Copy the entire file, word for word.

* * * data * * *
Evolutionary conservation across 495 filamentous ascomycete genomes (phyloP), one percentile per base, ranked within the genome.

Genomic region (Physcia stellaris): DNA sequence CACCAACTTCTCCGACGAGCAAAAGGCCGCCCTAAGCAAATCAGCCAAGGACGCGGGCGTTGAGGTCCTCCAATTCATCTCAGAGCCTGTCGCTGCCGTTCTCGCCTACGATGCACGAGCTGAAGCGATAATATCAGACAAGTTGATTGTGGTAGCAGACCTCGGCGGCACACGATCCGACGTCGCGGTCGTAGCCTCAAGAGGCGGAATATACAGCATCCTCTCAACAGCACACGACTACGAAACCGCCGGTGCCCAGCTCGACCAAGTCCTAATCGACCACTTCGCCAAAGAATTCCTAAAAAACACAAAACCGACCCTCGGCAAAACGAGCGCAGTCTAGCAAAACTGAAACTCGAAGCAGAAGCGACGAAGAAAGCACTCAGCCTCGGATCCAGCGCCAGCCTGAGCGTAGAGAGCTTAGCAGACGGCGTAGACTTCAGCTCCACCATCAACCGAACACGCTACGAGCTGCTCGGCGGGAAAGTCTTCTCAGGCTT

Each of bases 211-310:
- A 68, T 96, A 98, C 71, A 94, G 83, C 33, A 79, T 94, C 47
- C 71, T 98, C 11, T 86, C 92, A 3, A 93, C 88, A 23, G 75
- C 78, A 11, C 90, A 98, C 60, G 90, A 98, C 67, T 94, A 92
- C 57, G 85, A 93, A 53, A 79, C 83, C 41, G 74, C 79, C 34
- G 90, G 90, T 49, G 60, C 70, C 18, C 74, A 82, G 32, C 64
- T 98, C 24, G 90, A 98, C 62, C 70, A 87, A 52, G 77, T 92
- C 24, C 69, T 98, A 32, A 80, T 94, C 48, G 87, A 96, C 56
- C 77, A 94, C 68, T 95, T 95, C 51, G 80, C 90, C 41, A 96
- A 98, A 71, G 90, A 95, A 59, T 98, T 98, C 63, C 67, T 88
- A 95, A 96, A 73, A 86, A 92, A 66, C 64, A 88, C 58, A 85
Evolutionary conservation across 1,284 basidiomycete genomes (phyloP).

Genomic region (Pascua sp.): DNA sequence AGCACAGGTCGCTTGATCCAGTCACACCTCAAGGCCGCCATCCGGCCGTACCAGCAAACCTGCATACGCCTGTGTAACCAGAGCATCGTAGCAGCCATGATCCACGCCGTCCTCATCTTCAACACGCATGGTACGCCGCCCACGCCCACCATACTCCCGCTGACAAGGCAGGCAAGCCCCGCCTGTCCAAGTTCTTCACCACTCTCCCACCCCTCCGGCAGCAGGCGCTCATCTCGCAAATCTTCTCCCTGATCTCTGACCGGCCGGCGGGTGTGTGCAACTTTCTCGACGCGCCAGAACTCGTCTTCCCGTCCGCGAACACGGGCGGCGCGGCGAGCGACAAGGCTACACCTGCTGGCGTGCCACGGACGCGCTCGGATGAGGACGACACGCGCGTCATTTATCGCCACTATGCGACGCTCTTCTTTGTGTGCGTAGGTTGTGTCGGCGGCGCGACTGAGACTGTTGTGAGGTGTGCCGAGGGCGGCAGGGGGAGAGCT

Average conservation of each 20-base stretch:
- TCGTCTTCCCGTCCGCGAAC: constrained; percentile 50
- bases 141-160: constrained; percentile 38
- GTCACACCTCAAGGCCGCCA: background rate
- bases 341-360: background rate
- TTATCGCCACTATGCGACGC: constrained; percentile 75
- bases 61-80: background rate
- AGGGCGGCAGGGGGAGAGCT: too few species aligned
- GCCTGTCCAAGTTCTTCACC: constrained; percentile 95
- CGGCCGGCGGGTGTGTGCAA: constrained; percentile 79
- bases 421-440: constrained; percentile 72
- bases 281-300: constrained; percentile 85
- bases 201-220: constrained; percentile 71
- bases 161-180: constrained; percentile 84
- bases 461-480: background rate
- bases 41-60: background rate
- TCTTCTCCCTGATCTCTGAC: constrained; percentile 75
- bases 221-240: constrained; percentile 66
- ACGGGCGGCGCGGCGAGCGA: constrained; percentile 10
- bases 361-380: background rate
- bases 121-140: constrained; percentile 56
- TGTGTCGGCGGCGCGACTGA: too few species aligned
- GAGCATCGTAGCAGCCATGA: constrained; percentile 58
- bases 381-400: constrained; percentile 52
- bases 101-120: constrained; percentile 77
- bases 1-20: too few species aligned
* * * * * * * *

Evolutionary conservation across 495 filamentous ascomycete genomes (phyloP), one percentile per base, ranked within the genome.

Genomic region (Physcia stellaris): DNA sequence CACCAACTTCTCCGACGAGCAAAAGGCCGCCCTAAGCAAATCAGCCAAGGACGCGGGCGTTGAGGTCCTCCAATTCATCTCAGAGCCTGTCGCTGCCGTTCTCGCCTACGATGCACGAGCTGAAGCGATAATATCAGACAAGTTGATTGTGGTAGCAGACCTCGGCGGCACACGATCCGACGTCGCGGTCGTAGCCTCAAGAGGCGGAATATACAGCATCCTCTCAACAGCACACGACTACGAAACCGCCGGTGCCCAGCTCGACCAAGTCCTAATCGACCACTTCGCCAAAGAATTCCTAAAAAACACAAAACCGACCCTCGGCAAAACGAGCGCAGTCTAGCAAAACTGAAACTCGAAGCAGAAGCGACGAAGAAAGCACTCAGCCTCGGATCCAGCGCCAGCCTGAGCGTAGAGAGCTTAGCAGACGGCGTAGACTTCAGCTCCACCATCAACCGAACACGCTACGAGCTGCTCGGCGGGAAAGTCTTCTCAGGCTT

Each of bases 211-310:
- A 68, T 96, A 98, C 71, A 94, G 83, C 33, A 79, T 94, C 47
- C 71, T 98, C 11, T 86, C 92, A 3, A 93, C 88, A 23, G 75
- C 78, A 11, C 90, A 98, C 60, G 90, A 98, C 67, T 94, A 92
- C 57, G 85, A 93, A 53, A 79, C 83, C 41, G 74, C 79, C 34
- G 90, G 90, T 49, G 60, C 70, C 18, C 74, A 82, G 32, C 64
- T 98, C 24, G 90, A 98, C 62, C 70, A 87, A 52, G 77, T 92
- C 24, C 69, T 98, A 32, A 80, T 94, C 48, G 87, A 96, C 56
- C 77, A 94, C 68, T 95, T 95, C 51, G 80, C 90, C 41, A 96
- A 98, A 71, G 90, A 95, A 59, T 98, T 98, C 63, C 67, T 88
- A 95, A 96, A 73, A 86, A 92, A 66, C 64, A 88, C 58, A 85
Evolutionary conservation across 1,284 basidiomycete genomes (phyloP).

Genomic region (Pascua sp.): DNA sequence AGCACAGGTCGCTTGATCCAGTCACACCTCAAGGCCGCCATCCGGCCGTACCAGCAAACCTGCATACGCCTGTGTAACCAGAGCATCGTAGCAGCCATGATCCACGCCGTCCTCATCTTCAACACGCATGGTACGCCGCCCACGCCCACCATACTCCCGCTGACAAGGCAGGCAAGCCCCGCCTGTCCAAGTTCTTCACCACTCTCCCACCCCTCCGGCAGCAGGCGCTCATCTCGCAAATCTTCTCCCTGATCTCTGACCGGCCGGCGGGTGTGTGCAACTTTCTCGACGCGCCAGAACTCGTCTTCCCGTCCGCGAACACGGGCGGCGCGGCGAGCGACAAGGCTACACCTGCTGGCGTGCCACGGACGCGCTCGGATGAGGACGACACGCGCGTCATTTATCGCCACTATGCGACGCTCTTCTTTGTGTGCGTAGGTTGTGTCGGCGGCGCGACTGAGACTGTTGTGAGGTGTGCCGAGGGCGGCAGGGGGAGAGCT

Average conservation of each 20-base stretch:
- TCGTCTTCCCGTCCGCGAAC: constrained; percentile 50
- bases 141-160: constrained; percentile 38
- GTCACACCTCAAGGCCGCCA: background rate
- bases 341-360: background rate
- TTATCGCCACTATGCGACGC: constrained; percentile 75
- bases 61-80: background rate
- AGGGCGGCAGGGGGAGAGCT: too few species aligned
- GCCTGTCCAAGTTCTTCACC: constrained; percentile 95
- CGGCCGGCGGGTGTGTGCAA: constrained; percentile 79
- bases 421-440: constrained; percentile 72
- bases 281-300: constrained; percentile 85
- bases 201-220: constrained; percentile 71
- bases 161-180: constrained; percentile 84
- bases 461-480: background rate
- bases 41-60: background rate
- TCTTCTCCCTGATCTCTGAC: constrained; percentile 75
- bases 221-240: constrained; percentile 66
- ACGGGCGGCGCGGCGAGCGA: constrained; percentile 10
- bases 361-380: background rate
- bases 121-140: constrained; percentile 56
- TGTGTCGGCGGCGCGACTGA: too few species aligned
- GAGCATCGTAGCAGCCATGA: constrained; percentile 58
- bases 381-400: constrained; percentile 52
- bases 101-120: constrained; percentile 77
- bases 1-20: too few species aligned